Why 49ers Offense Didn’t Succeed Against Seahawks Defense


Nine punts, eight first downs, three measly points. The 49ers offense was back to its very worst in a 20-3 Week 7 loss to the NFC West rival Seattle Seahawks on Thursday night.

The defeat drops the Niners to 2-5 and provided Jim Tomsula with plenty more to worry about on offense as he attempts to salvage a season that looks to be quickly slipping away.

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Fans have every right to be disappointed and should soon start asking questions over their first-year head coach if he does not take steps to try to fix the most glaring problem hampering the offense and the primary reason for the loss, a dreadful offensive line.

San Francisco’s O-line has been porous throughout the 2015 season and continued that trend against Seattle. Many may choose to blame quarterback Colin Kaepernick – who appeared to have made progress in the last two games – for the offense’s struggles in a game in which he managed just 124 yards on 13 completions and sailed a few throws down the sideline over the heads of his receivers.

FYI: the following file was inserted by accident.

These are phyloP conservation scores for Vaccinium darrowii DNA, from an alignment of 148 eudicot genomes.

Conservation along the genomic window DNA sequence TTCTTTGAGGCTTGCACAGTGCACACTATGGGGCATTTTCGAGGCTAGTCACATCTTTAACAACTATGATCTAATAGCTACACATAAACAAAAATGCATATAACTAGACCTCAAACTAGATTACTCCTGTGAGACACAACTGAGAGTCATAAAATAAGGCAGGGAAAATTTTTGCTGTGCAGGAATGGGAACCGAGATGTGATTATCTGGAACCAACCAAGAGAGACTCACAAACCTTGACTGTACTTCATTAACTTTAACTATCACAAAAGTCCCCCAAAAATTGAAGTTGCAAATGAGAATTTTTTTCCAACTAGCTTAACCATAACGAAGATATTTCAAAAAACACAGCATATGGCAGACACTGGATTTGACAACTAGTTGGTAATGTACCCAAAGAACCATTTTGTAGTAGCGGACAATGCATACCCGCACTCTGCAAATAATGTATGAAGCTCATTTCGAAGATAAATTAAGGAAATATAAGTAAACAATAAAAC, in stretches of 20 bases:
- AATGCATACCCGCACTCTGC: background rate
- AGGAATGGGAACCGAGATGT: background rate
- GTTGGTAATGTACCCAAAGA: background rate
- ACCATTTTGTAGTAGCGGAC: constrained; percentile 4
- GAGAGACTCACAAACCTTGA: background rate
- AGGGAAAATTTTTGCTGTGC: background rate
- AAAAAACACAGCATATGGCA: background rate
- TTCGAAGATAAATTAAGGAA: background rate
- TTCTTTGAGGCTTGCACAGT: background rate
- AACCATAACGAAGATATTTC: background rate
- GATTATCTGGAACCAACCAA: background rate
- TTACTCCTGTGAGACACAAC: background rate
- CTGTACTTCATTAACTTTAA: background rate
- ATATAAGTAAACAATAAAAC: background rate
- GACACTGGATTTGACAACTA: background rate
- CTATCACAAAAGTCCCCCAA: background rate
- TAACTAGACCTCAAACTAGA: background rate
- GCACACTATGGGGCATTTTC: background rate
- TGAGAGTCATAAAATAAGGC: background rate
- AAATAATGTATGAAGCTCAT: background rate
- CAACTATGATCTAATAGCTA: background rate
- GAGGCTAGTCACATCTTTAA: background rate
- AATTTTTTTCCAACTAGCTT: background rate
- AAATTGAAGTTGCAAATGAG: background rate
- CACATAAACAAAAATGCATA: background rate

Kaepernick himself refuses to throw his blockers under the bus and continues to be the diplomat when asked about the offense’s problems.

"I wouldn’t be able to tell you [if he was pressured more than any other game], I’d have to go back and watch the film. I do know that we didn’t play well enough to win tonight."

But he and most football observers know it is tough to be an effective quarterback in the NFL when you have next to no protection, particularly against an excellent Seattle front seven. Kaepernick, per Pro Football Focus, was sacked five times and hurried 10 times.

Left tackle Joe Staley was once again the best of the 49er linemen according to PFF’s metrics despite giving up a sack and a hurry.

Staley received a positive grade of 1.1, center Marcus Martin was given a 0.2 mark and Alex Boone was rated as just below average as he was awarded a grade of negative 0.9.

With the left side of the line, manned by Staley and Boone, playing relatively well and Martin – who has given up just one hurry and no hits in his last two games – showing improvements in pass protection, it is clear where the problem lies up front, and that is on the right side of the O-line, which has been abysmally managed by Tomsula and his staff.